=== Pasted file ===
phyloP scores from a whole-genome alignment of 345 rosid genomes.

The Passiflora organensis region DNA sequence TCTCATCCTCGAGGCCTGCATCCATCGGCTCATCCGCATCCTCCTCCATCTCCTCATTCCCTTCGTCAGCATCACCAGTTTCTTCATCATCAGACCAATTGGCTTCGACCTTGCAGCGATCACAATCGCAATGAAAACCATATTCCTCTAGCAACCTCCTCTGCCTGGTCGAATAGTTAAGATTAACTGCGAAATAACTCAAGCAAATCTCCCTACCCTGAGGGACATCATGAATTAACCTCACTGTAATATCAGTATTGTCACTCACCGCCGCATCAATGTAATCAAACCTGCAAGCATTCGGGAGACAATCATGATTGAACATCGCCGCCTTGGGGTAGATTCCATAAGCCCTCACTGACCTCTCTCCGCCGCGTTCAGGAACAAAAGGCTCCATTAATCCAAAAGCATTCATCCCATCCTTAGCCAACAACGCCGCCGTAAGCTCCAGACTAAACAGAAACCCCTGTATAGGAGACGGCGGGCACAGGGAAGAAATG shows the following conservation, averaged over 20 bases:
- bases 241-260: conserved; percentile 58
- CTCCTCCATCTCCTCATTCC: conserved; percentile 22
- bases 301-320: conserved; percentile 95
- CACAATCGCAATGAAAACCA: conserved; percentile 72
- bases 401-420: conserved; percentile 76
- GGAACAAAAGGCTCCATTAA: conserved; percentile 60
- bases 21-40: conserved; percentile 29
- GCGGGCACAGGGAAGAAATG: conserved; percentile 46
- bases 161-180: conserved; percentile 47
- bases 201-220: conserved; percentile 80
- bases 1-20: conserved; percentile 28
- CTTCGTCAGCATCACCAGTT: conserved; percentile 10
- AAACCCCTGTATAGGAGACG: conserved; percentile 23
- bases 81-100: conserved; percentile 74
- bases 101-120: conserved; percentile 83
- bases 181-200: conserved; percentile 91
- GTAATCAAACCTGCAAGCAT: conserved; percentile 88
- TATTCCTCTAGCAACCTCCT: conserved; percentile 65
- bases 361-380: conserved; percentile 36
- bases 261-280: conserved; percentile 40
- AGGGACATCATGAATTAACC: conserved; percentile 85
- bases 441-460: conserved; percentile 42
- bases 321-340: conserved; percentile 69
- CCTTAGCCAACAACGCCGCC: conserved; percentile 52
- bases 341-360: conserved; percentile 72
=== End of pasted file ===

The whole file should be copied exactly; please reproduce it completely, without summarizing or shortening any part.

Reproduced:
phyloP scores from a whole-genome alignment of 345 rosid genomes.

The Passiflora organensis region DNA sequence TCTCATCCTCGAGGCCTGCATCCATCGGCTCATCCGCATCCTCCTCCATCTCCTCATTCCCTTCGTCAGCATCACCAGTTTCTTCATCATCAGACCAATTGGCTTCGACCTTGCAGCGATCACAATCGCAATGAAAACCATATTCCTCTAGCAACCTCCTCTGCCTGGTCGAATAGTTAAGATTAACTGCGAAATAACTCAAGCAAATCTCCCTACCCTGAGGGACATCATGAATTAACCTCACTGTAATATCAGTATTGTCACTCACCGCCGCATCAATGTAATCAAACCTGCAAGCATTCGGGAGACAATCATGATTGAACATCGCCGCCTTGGGGTAGATTCCATAAGCCCTCACTGACCTCTCTCCGCCGCGTTCAGGAACAAAAGGCTCCATTAATCCAAAAGCATTCATCCCATCCTTAGCCAACAACGCCGCCGTAAGCTCCAGACTAAACAGAAACCCCTGTATAGGAGACGGCGGGCACAGGGAAGAAATG shows the following conservation, averaged over 20 bases:
- bases 241-260: conserved; percentile 58
- CTCCTCCATCTCCTCATTCC: conserved; percentile 22
- bases 301-320: conserved; percentile 95
- CACAATCGCAATGAAAACCA: conserved; percentile 72
- bases 401-420: conserved; percentile 76
- GGAACAAAAGGCTCCATTAA: conserved; percentile 60
- bases 21-40: conserved; percentile 29
- GCGGGCACAGGGAAGAAATG: conserved; percentile 46
- bases 161-180: conserved; percentile 47
- bases 201-220: conserved; percentile 80
- bases 1-20: conserved; percentile 28
- CTTCGTCAGCATCACCAGTT: conserved; percentile 10
- AAACCCCTGTATAGGAGACG: conserved; percentile 23
- bases 81-100: conserved; percentile 74
- bases 101-120: conserved; percentile 83
- bases 181-200: conserved; percentile 91
- GTAATCAAACCTGCAAGCAT: conserved; percentile 88
- TATTCCTCTAGCAACCTCCT: conserved; percentile 65
- bases 361-380: conserved; percentile 36
- bases 261-280: conserved; percentile 40
- AGGGACATCATGAATTAACC: conserved; percentile 85
- bases 441-460: conserved; percentile 42
- bases 321-340: conserved; percentile 69
- CCTTAGCCAACAACGCCGCC: conserved; percentile 52
- bases 341-360: conserved; percentile 72